Passive education doesn’t even look realistic. (Image credit: Wikipedia)

For students, this means engaging in active learning and taking personal responsibility in their education and maturation.  For adults, this means pursuing a goal with purpose.  We can and should be intentional in our careers, communities, and families.  Make the decision to achieve something, and then take the steps necessary to make it happen.

However, the problem with intentional living is that we can’t do it in a vacuum.  We live among other people, and what they do impacts our lives, too.  What happens when life isn’t all smooth sailing?   Keep reading!

Obligatory “Back-to-School” post

It’s taken me a while to figure out that “back-to-school” time does bring changes for me this year, despite my lack of employment.  Initially, I watched the hype unfold with a sense of detachment.  I walked past sale racks of notebooks and pens without feeling the urge to walk through and pick out fun new stuff.  My friends went to their meetings, posted pictures of classrooms on Facebook, and even asked my advice on curriculum, but none of it seemed to really apply to me.  It wasn’t until I drove past a school building and saw kids and parents streaming in and out of it that I was jolted into reality.

My plan is to sub this year.  It’s my fallback when I don’t have other consistent employment, and all-in-all, I don’t hate it.  It gets me into the classroom, spending time with teenagers, using the skills that make me good at what I do.  Sometimes it leads to connections and more long-term work, too.  And of course, subbing leads to stories that make good blog posts.  🙂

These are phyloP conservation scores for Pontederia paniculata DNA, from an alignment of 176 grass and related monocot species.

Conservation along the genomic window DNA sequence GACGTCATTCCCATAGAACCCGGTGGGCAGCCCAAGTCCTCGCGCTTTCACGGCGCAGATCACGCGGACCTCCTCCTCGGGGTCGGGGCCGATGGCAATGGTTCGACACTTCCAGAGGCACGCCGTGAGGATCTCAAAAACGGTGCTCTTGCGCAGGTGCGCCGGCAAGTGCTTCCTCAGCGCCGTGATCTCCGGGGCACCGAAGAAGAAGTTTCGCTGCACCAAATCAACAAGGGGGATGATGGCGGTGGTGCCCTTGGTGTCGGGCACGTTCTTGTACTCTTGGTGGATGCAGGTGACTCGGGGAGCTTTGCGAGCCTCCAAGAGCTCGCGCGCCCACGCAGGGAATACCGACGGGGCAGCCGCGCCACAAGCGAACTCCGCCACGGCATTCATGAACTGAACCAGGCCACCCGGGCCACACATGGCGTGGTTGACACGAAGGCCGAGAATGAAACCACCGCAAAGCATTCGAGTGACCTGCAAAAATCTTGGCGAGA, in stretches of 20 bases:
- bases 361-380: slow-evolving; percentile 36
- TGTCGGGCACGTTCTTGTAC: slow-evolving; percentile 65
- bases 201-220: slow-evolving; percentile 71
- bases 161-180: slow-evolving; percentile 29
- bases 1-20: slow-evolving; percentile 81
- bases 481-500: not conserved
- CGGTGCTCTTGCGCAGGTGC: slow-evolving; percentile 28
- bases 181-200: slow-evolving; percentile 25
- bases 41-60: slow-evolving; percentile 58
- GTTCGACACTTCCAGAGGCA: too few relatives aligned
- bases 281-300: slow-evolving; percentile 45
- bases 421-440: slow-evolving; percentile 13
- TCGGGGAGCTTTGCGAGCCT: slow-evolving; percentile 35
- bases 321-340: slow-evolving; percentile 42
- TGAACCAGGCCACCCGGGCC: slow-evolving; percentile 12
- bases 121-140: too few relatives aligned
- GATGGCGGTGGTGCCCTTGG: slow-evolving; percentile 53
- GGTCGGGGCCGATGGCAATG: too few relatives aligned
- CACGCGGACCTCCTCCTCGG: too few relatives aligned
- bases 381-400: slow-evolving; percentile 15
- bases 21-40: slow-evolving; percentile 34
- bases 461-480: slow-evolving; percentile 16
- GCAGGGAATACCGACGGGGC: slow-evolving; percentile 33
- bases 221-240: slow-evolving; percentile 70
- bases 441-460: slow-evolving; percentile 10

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Appreciating Other Teachers

It’s teacher appreciation week, when excess (and excellent) food appears in the teacher’s lounge and Chipotle offers a free burrito to anyone with a valid teaching ID.  It’s a good week.  Some of the parents at my school are ordering Chinese for the whole staff tomorrow, and yesterday a stack of papers covered in notes from my students appeared in my school mailbox.  It’s nice to be appreciated.

In the spirit of teacher appreciation week, I want to take a moment to reflect on the individuals who constantly inspire me to be a better teacher. I am surrounded by amazing, quality teachers. Yes, I have seen my share of less-than-inspiring teachers, too, but I am honestly awed by the caliber of individuals that are also in this field with me.